Working on NWRM requires understanding of a broad range of key concepts. This page gathers definitions for a set of key concepts used when addressing NWRM. It sets a shared ontology, with interlinkages between concepts.

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A (4) | B (4) | C (3) | E (6) | F (4) | G (3) | H (2) | I (2) | L (6) | M (5) | N (4) | O (2) | P (2) | R (14) | S (8) | T (5) | U (2) | W (4)

Early sowing refers to sowing up to six weeks before the normal sowing season.ᅠ This allows for an earlier and quicker development of crops and of a root network that leads to soil protection.ᅠ The period in which the soil lies bare is shorter and, therefore, erosion and run-off are less significant and water infiltration is improved.ᅠ Early sowing can also help to mitigate the extreme ETP rates typical of Mediterranean summers.ᅠ However, earl

Sacrifice associated to the use of available resources to one means instead of another (so that any economic cost is indeed an opportunity cost) or of following one course of action instead of the best available alternative. As applied to NWRM, it refers to those negative impacts in terms of welfare, either direct or indirect, that may be linked to the implementation of any measure.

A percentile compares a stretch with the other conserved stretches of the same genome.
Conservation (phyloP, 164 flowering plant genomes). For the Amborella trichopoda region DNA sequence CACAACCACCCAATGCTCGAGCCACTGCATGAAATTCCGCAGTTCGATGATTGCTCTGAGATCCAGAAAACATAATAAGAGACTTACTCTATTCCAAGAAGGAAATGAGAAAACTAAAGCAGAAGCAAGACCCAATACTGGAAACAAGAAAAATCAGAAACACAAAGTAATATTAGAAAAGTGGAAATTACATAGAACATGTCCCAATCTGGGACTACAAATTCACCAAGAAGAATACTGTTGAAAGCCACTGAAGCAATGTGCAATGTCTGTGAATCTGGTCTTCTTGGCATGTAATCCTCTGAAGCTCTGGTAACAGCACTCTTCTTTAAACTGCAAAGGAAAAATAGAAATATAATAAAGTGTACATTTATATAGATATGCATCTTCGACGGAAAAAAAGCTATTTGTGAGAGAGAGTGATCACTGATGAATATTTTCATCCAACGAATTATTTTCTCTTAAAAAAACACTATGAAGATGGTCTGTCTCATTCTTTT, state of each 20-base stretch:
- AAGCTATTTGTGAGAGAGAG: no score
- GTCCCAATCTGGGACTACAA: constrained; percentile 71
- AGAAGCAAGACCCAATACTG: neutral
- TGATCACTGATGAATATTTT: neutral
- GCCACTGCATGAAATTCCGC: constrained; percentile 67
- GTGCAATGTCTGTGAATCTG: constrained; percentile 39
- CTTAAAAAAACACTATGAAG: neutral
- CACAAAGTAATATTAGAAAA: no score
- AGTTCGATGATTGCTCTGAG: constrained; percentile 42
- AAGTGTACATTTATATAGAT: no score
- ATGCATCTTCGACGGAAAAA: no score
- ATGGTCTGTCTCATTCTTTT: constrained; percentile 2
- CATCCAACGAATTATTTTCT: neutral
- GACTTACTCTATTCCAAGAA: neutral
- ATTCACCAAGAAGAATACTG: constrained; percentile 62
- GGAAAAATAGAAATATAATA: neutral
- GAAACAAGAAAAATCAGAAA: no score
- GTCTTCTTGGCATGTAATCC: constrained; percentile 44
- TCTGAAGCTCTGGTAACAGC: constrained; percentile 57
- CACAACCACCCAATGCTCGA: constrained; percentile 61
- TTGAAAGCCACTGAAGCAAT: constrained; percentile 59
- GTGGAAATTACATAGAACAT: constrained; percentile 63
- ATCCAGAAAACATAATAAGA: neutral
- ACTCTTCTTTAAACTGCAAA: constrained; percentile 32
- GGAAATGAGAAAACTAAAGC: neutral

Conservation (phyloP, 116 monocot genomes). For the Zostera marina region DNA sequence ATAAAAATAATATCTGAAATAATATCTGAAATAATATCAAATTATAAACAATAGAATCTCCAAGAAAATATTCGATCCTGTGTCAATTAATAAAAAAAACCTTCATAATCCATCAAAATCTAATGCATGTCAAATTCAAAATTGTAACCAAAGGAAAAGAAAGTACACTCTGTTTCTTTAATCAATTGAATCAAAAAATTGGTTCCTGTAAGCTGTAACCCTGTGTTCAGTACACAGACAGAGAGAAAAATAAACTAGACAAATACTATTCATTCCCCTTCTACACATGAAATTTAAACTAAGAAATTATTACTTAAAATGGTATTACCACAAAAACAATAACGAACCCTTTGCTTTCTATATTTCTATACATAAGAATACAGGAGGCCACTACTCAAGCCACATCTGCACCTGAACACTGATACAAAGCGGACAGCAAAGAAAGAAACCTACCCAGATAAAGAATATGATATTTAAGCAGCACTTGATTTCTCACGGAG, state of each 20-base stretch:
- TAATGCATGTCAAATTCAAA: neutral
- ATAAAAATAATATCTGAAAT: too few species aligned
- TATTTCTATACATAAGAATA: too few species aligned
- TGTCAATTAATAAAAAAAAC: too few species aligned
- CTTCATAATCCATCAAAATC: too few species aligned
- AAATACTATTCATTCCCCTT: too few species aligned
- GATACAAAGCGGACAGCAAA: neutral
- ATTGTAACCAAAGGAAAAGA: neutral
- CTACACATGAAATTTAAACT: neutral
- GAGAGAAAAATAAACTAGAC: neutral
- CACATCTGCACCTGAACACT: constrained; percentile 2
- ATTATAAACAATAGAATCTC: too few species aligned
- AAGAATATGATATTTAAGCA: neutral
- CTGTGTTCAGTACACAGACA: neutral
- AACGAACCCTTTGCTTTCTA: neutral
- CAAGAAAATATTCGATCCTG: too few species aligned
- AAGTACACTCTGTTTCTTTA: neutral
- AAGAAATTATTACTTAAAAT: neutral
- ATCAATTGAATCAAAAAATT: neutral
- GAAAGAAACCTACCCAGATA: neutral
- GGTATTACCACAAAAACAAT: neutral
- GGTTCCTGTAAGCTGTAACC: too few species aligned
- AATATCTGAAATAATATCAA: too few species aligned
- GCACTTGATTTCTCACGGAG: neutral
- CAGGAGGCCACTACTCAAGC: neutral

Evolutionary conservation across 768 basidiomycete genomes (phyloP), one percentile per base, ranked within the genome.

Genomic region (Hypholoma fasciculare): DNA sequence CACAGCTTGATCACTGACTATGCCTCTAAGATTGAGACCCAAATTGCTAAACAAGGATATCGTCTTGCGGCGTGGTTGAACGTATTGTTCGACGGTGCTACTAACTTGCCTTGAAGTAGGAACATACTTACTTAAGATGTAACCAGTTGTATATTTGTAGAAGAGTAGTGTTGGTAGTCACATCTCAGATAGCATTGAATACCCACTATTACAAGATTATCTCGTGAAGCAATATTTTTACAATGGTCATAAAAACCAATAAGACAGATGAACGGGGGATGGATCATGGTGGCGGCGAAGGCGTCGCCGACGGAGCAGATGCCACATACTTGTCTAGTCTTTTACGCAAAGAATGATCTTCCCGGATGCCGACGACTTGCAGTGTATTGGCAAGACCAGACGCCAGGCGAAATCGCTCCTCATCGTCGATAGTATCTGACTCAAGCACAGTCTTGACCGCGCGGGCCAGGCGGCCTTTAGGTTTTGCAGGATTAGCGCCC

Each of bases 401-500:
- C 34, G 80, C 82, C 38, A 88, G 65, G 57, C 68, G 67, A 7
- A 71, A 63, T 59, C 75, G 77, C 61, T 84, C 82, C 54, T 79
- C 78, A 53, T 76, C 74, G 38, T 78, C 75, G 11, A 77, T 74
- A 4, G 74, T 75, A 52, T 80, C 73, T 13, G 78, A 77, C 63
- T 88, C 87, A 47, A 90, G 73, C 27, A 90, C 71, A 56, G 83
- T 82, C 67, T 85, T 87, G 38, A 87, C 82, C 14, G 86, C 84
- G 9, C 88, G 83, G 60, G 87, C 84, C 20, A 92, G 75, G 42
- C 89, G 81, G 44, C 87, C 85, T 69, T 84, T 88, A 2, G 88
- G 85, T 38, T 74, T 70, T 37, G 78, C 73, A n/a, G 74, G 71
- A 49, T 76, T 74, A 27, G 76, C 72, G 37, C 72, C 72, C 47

The suppression of lateral constraints consists in removing some bank protection in order to enhance lateral connection of the river, diversifying flows (depth, substrate, speed), diversify habitats but also capping floods in the mainstream.
- Based on Stella definitions, adapted by NWRM project experts and validated by the European Commission

Negative impacts connected with the actual or potential degradation of natural assets or environmental quality due to economic activities.

The cost per year of implementing a NWRM over its entire lifespan. EAC is used when comparing NWRMs of unequal lifespans. It is estimated through listing all capital expenditures and when they are incurred; calculating the net present value of expenditures, once discounted; and converting this net present value into an annuity

(either positive or negative). Third-party effect or welfare impact, which is both unilateral (i.e. one cannot decide neither whether to suffer it or not nor how much impact to bear), and non-compensated. In other words, an externality stemming from the implementation of a NWRM is a cost (if negative) or a benefit (if positive), which is not directly reflected in the direct costs or benefits of the NWRM but are one of its outcomes.


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